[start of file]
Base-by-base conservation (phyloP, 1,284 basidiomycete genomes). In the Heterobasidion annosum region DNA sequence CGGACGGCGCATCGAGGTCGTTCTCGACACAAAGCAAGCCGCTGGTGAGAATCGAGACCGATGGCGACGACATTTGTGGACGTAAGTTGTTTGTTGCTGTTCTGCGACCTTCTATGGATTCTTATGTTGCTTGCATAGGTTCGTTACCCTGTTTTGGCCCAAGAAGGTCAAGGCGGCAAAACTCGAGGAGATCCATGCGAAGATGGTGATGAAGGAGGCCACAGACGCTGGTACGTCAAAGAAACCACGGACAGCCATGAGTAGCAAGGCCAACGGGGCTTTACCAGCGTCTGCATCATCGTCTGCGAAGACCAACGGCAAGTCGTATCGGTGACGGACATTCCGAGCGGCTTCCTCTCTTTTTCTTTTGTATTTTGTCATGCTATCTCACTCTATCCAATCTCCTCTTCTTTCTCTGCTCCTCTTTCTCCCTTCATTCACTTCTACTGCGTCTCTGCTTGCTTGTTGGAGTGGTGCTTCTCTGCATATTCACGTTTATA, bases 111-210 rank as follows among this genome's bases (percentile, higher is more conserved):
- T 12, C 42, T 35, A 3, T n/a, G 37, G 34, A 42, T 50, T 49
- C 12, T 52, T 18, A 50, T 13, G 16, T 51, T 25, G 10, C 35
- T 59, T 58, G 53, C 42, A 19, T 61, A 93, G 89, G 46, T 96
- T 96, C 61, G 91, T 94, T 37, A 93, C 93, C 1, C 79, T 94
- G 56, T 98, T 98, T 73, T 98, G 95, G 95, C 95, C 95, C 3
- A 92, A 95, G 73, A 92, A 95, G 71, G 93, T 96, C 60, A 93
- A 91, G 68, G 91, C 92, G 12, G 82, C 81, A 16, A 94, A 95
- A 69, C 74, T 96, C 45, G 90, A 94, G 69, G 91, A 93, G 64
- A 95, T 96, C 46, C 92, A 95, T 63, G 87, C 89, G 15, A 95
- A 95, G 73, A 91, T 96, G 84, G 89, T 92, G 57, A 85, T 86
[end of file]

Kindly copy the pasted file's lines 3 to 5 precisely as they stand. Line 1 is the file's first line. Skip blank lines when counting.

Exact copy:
- C 12, T 52, T 18, A 50, T 13, G 16, T 51, T 25, G 10, C 35
- T 59, T 58, G 53, C 42, A 19, T 61, A 93, G 89, G 46, T 96
- T 96, C 61, G 91, T 94, T 37, A 93, C 93, C 1, C 79, T 94